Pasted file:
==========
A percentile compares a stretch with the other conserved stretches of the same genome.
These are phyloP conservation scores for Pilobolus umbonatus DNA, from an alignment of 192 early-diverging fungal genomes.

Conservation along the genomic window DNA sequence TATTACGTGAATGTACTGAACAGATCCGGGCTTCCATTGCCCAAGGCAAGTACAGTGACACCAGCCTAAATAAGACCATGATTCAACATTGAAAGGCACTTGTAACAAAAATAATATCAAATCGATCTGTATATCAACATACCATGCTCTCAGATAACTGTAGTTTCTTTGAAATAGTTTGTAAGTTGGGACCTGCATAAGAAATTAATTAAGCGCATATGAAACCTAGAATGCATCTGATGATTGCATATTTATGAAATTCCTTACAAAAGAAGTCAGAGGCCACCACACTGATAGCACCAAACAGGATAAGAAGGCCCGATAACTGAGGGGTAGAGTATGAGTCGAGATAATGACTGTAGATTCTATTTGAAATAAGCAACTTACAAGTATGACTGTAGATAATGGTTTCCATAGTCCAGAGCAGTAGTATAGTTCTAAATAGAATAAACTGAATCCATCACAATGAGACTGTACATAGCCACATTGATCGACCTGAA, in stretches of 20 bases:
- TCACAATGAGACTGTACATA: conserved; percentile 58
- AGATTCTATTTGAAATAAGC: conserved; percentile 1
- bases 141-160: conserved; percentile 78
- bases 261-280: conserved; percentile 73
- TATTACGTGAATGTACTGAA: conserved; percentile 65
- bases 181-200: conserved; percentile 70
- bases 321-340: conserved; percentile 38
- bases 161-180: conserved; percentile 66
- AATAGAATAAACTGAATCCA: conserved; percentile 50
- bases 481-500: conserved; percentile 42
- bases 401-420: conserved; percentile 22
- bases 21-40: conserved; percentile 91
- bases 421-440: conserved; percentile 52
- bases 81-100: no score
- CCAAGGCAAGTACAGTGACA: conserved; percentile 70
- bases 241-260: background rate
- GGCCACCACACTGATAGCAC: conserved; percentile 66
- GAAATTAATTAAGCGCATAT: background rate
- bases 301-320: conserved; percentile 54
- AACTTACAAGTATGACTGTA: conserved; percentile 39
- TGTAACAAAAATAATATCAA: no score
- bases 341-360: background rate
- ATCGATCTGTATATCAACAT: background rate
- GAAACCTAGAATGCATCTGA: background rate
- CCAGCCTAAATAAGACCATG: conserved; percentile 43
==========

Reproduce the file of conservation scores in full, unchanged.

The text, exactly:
A percentile compares a stretch with the other conserved stretches of the same genome.
These are phyloP conservation scores for Pilobolus umbonatus DNA, from an alignment of 192 early-diverging fungal genomes.

Conservation along the genomic window DNA sequence TATTACGTGAATGTACTGAACAGATCCGGGCTTCCATTGCCCAAGGCAAGTACAGTGACACCAGCCTAAATAAGACCATGATTCAACATTGAAAGGCACTTGTAACAAAAATAATATCAAATCGATCTGTATATCAACATACCATGCTCTCAGATAACTGTAGTTTCTTTGAAATAGTTTGTAAGTTGGGACCTGCATAAGAAATTAATTAAGCGCATATGAAACCTAGAATGCATCTGATGATTGCATATTTATGAAATTCCTTACAAAAGAAGTCAGAGGCCACCACACTGATAGCACCAAACAGGATAAGAAGGCCCGATAACTGAGGGGTAGAGTATGAGTCGAGATAATGACTGTAGATTCTATTTGAAATAAGCAACTTACAAGTATGACTGTAGATAATGGTTTCCATAGTCCAGAGCAGTAGTATAGTTCTAAATAGAATAAACTGAATCCATCACAATGAGACTGTACATAGCCACATTGATCGACCTGAA, in stretches of 20 bases:
- TCACAATGAGACTGTACATA: conserved; percentile 58
- AGATTCTATTTGAAATAAGC: conserved; percentile 1
- bases 141-160: conserved; percentile 78
- bases 261-280: conserved; percentile 73
- TATTACGTGAATGTACTGAA: conserved; percentile 65
- bases 181-200: conserved; percentile 70
- bases 321-340: conserved; percentile 38
- bases 161-180: conserved; percentile 66
- AATAGAATAAACTGAATCCA: conserved; percentile 50
- bases 481-500: conserved; percentile 42
- bases 401-420: conserved; percentile 22
- bases 21-40: conserved; percentile 91
- bases 421-440: conserved; percentile 52
- bases 81-100: no score
- CCAAGGCAAGTACAGTGACA: conserved; percentile 70
- bases 241-260: background rate
- GGCCACCACACTGATAGCAC: conserved; percentile 66
- GAAATTAATTAAGCGCATAT: background rate
- bases 301-320: conserved; percentile 54
- AACTTACAAGTATGACTGTA: conserved; percentile 39
- TGTAACAAAAATAATATCAA: no score
- bases 341-360: background rate
- ATCGATCTGTATATCAACAT: background rate
- GAAACCTAGAATGCATCTGA: background rate
- CCAGCCTAAATAAGACCATG: conserved; percentile 43